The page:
In 1988 we started to talk about what was eventually called NAFTA – the North America Free Trade Agreement. I remember thinking – this is awesome! Oh, how naive.
Ross Perot talked about the “Giant sucking sound of jobs moving to Mexico” and many laughed: I voted for him. He was right. Jobs were only the symptom though. The problem, the fundamental issue was that the Manufacturing base was going to move, and it left behind only service jobs.
Bill Clinton passed NAFTA but the reality is that it started with George Bush. The dismantling of the engine of wealth had started. But, the problem is that Mexico is not large enough to absorb the entirety of our Manufacturing base.
Wait a moment. Richard Milhous Nixon had reached out to China – going against the efforts since 1948 to isolate China and support Taiwan. China was slowly changing from 1972 to 1992 when they made an explosive change: they tested capitalist ideas in Guangdong province – specifically in Shenzhen. They allowed manufacturing to take over a small fishing village of some 250,000 inhabitants. They put a virtual fence around it, and limited access. Today that little fishing village has 17 million people, is one of the industrial centers of China and the world, and it is growing. How, you ask? Manufacturing is leading the way to wealth creation.
But I get ahead of myself.
Also in the late 1980’s and early 1990’s, and of little note, China applied to be a member of the World Trade Organization. Jobs and manufacturing that had moved from the US to Mexico, now wanted even lower costs. We the consumer – thinking America was invincible wanted to pay less for our goods. Lower cost goods was good for America, after all the growth of the 1980’s was starting to slow down; but if the goods were cheaper it was OK.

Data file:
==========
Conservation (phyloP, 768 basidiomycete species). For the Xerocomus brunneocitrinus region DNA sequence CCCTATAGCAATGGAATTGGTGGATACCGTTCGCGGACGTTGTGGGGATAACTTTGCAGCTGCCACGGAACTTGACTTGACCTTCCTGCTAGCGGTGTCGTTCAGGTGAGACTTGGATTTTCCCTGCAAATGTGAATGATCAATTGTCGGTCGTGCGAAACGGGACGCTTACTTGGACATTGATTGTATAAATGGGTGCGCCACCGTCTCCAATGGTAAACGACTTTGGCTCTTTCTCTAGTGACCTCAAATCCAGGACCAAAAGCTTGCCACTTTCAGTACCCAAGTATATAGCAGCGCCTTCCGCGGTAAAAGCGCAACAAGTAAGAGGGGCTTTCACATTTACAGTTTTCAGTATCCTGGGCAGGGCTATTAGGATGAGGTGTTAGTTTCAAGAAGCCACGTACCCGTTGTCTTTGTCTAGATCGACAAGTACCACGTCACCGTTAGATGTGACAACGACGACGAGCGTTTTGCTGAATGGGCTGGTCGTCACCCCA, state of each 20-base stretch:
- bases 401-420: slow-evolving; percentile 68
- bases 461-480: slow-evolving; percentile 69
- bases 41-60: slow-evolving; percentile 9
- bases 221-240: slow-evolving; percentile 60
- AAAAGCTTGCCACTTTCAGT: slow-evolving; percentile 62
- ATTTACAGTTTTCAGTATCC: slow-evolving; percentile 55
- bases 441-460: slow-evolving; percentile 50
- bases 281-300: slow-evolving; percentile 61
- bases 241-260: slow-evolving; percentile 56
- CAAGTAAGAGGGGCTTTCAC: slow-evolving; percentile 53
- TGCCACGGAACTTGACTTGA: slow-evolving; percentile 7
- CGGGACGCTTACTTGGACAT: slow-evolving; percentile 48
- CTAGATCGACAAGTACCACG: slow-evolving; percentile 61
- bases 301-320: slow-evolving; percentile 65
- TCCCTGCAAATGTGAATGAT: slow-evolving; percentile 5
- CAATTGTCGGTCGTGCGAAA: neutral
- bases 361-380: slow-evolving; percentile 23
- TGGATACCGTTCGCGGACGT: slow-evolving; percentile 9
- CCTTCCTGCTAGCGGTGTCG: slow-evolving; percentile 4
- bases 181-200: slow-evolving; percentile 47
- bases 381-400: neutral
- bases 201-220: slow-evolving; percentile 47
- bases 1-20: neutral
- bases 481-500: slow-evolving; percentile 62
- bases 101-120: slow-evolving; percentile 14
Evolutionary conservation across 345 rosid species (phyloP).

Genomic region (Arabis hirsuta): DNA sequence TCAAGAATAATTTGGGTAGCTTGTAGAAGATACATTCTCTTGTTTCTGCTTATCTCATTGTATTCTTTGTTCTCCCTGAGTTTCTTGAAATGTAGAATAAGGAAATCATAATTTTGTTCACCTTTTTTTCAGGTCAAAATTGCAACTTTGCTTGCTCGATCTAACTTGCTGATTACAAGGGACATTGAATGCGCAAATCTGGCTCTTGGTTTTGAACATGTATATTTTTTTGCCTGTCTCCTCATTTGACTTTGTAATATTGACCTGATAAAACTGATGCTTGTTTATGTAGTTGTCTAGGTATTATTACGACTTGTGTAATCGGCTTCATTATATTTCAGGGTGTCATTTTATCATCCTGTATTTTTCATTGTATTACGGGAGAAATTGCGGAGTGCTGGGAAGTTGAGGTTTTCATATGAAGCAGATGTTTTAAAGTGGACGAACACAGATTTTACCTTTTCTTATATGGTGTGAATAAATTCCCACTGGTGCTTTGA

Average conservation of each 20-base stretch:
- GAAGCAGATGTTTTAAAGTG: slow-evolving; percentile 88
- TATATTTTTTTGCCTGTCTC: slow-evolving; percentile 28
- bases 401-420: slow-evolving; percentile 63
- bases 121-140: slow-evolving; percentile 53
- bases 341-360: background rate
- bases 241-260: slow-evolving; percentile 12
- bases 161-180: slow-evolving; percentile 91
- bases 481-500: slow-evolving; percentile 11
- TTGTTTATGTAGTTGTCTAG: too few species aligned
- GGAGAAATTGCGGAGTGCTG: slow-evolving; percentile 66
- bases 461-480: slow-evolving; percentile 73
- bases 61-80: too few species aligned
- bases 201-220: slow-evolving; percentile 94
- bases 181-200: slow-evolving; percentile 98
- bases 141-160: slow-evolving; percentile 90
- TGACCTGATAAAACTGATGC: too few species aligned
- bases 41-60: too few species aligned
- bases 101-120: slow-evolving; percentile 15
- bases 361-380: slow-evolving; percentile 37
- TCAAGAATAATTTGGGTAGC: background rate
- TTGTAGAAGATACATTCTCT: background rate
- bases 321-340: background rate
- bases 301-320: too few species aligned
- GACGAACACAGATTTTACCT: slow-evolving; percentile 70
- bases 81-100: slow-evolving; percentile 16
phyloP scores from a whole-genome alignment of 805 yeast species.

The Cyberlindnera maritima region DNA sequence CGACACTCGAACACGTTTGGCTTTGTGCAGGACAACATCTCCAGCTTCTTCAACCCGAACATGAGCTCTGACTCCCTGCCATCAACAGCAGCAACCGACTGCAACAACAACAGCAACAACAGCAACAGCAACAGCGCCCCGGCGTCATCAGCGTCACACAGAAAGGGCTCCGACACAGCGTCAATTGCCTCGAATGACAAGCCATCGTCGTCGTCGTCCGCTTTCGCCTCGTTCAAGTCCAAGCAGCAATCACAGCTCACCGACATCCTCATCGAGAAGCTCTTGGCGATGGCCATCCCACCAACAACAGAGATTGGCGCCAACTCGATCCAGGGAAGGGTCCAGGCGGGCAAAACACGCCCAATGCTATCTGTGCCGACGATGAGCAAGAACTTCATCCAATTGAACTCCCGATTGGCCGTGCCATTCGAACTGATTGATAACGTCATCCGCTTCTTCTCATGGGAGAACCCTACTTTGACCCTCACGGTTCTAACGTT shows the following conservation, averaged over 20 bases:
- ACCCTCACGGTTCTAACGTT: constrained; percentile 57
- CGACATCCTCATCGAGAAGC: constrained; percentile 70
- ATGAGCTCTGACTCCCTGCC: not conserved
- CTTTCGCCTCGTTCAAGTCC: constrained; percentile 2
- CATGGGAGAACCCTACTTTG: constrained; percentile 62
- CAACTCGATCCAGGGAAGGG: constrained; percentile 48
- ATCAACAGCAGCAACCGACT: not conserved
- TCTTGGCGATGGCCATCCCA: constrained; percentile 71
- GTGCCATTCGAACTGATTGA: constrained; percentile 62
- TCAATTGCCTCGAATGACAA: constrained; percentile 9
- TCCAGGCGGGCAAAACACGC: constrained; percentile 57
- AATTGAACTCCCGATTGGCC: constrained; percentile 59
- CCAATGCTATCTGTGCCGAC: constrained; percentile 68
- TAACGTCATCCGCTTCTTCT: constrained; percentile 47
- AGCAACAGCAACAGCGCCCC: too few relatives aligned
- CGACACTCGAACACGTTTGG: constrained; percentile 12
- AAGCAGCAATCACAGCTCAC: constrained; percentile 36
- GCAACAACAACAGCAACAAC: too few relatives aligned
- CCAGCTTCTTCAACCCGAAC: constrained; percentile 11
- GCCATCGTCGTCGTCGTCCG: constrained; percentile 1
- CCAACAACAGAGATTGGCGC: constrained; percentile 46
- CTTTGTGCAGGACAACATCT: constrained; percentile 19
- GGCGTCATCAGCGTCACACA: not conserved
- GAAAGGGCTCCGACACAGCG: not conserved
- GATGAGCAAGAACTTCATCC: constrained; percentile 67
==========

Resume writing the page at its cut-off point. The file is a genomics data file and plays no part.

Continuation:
Jobs were sent to China.
Chinese businessmen are recognized throughout Asia and Southeast Asia as being very shrewd players. They understand the power of exchange rates. They know how to invest low, and sell high. They understand the nuance of every deal. This is not because they are brilliant alone. It has to do with the fact that they had a horrible system at home so they had little room for error. So, if you can’t afford to fail, the weak are removed from the board, and only the strong and savvy players get to stay.
China worked the WTO and their currency market and they found a way to accept more of the US’s manufacturing jobs. In exchange, they provided even lower costs; a bit of a quality problem, but that is OK, they’ll figure it out in the end.
The result, the US has even less manufacturing jobs. The argument at home is that the US was a “post manufacturing” economy – what a hunk of bull excrement. Post manufacturing or service oriented economy has zero (0) ability to export, it has zero (0) ability to create true wealth, and it has zero (0) potential for sustainability.
Millions of people were left out of the workforce.